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#YOGJourney: US sprinter Noah Lyles has lofty goals

26 Jun 2018
Olympic News, Nanjing 2014, Tokyo 2020, Athletics, YOG
American sprinter Noah Lyles has come a long way since winning gold at the Youth Olympic Games (YOG) Nanjing 2014. Here, he tells about his #YOGJourney and his goals for the future.


With Usain Bolt’s reign as the king of track and field coming to an end following his retirement last year, a new generation of sprint stars are vying for his crown. The latest to put his name in the frame is Noah Lyles – the American who won the 200m gold medal at the YOG Nanjing 2014.

Now aged 20, Lyles has started the 2018 athletics season in blistering fashion, running a meeting record and personal best of 19.83 seconds to win the IAAF Diamond League event in Doha (Qatar) before running the joint-fastest time in the world this year as he clocked 19.69s in Eugene (USA).

Lyles, who was also crowned world junior champion over 100m in 2016, had previously run under 20 seconds only once before, when he ran 19.90s to win last year’s Shanghai Diamond League, but his early-season form has now seen him stake his claim to Bolt’s sprinting throne.

Here, he tells all about his #YOGJourney from Nanjing…

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Congratulations on a great start to the season. How pleased are you with your performances so far in 2018?

“Thank you, I'm very pleased actually. These are the times that I thought I'd be running, but I didn't think it was going to come this soon. I thought I was going to be running this fast closer to July, so I'm very excited. I'm very pleased. I'm hoping I'm the fastest all season.”

You have set two personal bests already – what do you put that improvement down to?

“Just staying healthy and making sure my body is strong enough this year that it wouldn't get injured. Last year, I got hurt mostly due to my body producing fast times and it also not being able to handle those fast times. My muscles started breaking on me. After healing and recovering and trying to strengthen what was weak, I now feel that my body can handle these fast times.”

How difficult was it to have your season interrupted by injury last year?

“I had a two-centimetre tear in my hamstring after one of my fastest races last year. It was pretty hard to take because I thought I would be able to come back for the US trials [for the 2017 IAAF World Championships], but my body just wasn’t ready. I then had to watch everybody else running that summer, and it was hard. But, if anything, it made me even hungrier [for success].”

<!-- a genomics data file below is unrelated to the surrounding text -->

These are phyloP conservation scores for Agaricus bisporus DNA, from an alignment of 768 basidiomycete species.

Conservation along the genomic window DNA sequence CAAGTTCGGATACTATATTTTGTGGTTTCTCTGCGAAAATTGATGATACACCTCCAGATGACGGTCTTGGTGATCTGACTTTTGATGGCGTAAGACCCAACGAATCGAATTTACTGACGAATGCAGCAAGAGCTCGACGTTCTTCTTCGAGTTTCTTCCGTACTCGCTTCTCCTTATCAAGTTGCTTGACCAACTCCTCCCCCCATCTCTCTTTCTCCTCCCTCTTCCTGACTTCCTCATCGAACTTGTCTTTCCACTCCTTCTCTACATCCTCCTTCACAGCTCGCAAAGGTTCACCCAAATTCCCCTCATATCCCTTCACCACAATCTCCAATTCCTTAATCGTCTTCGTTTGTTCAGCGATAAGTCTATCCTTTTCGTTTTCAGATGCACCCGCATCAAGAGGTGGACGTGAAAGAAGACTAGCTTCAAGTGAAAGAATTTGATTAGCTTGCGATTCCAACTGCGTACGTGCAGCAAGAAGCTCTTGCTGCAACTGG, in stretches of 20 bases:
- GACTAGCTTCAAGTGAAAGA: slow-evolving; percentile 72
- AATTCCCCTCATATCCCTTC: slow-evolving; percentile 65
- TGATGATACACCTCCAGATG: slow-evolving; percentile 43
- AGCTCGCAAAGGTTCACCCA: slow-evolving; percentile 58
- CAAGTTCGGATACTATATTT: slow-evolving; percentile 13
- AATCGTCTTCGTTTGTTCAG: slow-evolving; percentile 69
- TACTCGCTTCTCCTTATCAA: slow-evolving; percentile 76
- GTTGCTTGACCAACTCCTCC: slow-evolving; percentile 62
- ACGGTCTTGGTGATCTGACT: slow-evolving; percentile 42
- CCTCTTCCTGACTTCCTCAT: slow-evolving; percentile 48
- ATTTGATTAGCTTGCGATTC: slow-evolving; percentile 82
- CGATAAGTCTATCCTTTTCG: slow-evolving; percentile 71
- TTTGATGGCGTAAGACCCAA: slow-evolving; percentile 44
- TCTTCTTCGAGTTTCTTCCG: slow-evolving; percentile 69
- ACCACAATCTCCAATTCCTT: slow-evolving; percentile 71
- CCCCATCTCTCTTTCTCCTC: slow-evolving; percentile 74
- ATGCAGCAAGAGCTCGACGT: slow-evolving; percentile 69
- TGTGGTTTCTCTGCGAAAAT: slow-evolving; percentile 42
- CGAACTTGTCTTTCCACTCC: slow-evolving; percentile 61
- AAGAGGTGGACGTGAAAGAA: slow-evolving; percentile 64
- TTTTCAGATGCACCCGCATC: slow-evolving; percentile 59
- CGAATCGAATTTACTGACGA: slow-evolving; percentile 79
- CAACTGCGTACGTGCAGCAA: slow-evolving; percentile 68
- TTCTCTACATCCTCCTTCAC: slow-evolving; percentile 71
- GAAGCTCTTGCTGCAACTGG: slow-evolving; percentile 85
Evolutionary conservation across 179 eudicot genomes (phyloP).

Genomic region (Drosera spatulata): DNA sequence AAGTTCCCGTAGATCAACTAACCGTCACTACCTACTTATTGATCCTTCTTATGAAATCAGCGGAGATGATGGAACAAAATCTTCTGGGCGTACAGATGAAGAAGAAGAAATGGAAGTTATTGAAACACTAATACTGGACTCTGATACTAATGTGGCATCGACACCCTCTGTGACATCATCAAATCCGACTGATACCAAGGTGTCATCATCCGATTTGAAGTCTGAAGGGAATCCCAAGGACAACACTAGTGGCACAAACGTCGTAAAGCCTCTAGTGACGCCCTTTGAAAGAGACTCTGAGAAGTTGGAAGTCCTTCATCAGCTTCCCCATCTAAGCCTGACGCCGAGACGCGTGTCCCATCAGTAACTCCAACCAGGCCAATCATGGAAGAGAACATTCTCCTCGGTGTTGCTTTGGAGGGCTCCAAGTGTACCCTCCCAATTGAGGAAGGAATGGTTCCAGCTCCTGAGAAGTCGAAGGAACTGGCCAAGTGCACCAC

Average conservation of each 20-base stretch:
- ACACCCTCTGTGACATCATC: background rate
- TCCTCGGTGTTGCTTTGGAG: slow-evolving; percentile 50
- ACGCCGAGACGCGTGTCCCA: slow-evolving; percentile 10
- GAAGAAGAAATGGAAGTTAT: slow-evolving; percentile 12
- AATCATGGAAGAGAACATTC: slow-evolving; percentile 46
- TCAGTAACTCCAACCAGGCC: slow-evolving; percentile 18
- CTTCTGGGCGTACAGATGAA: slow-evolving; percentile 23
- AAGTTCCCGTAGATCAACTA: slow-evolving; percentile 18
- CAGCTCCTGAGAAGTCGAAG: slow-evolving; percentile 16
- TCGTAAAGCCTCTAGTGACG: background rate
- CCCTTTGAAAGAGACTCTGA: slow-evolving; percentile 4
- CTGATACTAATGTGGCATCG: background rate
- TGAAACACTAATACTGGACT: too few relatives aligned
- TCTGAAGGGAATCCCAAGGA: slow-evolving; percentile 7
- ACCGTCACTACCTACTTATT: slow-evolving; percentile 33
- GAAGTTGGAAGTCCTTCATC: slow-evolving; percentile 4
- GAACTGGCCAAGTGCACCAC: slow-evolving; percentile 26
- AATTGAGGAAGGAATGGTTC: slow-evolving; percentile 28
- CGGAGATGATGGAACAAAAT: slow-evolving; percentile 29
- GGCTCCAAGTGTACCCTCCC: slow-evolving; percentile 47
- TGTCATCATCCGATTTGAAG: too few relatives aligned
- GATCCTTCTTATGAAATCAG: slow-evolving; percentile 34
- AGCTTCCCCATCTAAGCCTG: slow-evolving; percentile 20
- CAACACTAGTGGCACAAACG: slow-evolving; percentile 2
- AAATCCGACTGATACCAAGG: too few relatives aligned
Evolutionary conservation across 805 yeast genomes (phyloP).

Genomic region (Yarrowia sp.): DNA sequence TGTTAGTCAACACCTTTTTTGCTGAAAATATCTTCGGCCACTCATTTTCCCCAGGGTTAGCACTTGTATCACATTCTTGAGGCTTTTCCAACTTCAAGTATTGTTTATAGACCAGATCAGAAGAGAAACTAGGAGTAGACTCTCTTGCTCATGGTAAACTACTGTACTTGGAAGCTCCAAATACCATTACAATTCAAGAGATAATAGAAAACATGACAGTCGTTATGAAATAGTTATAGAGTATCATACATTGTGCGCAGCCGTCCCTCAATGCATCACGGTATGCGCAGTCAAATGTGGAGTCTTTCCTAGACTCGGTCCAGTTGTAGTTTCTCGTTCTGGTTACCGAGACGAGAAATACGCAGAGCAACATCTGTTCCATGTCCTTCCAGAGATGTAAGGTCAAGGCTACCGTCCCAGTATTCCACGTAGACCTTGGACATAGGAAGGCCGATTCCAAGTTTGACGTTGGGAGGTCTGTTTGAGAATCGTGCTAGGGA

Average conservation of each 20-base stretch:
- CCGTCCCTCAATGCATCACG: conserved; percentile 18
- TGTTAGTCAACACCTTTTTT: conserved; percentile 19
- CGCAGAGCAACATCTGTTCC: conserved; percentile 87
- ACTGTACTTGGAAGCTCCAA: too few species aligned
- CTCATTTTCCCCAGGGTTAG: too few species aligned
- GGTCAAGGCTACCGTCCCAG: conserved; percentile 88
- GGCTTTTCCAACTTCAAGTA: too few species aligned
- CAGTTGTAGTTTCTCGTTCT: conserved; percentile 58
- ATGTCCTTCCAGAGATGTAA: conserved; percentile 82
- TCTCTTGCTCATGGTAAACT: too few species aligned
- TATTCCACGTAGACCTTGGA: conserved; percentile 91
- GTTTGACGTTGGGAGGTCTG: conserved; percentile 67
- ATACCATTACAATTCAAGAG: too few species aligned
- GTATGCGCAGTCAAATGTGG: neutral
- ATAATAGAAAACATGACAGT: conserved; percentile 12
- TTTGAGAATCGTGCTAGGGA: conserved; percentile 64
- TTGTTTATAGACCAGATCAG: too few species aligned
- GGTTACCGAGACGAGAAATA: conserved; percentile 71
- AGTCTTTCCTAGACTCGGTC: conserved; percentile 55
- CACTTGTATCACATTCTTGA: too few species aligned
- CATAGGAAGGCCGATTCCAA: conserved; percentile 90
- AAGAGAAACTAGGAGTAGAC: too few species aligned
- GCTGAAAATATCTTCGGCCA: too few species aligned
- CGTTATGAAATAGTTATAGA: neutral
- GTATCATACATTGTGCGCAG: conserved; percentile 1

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What are your targets for the rest of the year?

“Time-wise, there's really no goal. I'm not going to be surprised if I run 19.4 or 19.3 this season. I'm really just trying to be the dominant figure in track and field this year. Every time I step on the track, I want people to say, ‘He's the guy who is going to win this’.”

Looking further ahead, presumably the Olympic Games Tokyo 2020 will be a huge target for you?

“Yes, for sure. The Olympic Games are always the biggest target. Everybody wants to be an Olympian and everybody wants to win Olympic medals. I'm definitely putting it on my list of things I want to achieve.”

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You’ve already competed on an Olympic stage, at the YOG Nanjing 2014 – what was that experience like for you?

“It was really set up well for young people. We got to interact with athletes from other countries, go on tours and things like that. I actually made a lot of friends and I still race against a lot of the same guys. I remember we had these cool little things [Yoggers] that you could connect to share your details whenever you met someone. So that made it easy to keep in touch. We also collected a lot of pins. That was probably the coolest thing; I had tons of them!”

Was it inspiring to look up and see the Olympic rings while you were competing?

“It definitely inspired me to the point that it made me want to go on to compete at the Olympic Games one day. I’d already run at a World Junior Championships before that year, so I felt comfortable in the atmosphere, but I just wanted to get to the higher level. I want to be Olympic champion, not just the Youth Olympic champion, so it just increased my hunger and my drive.”

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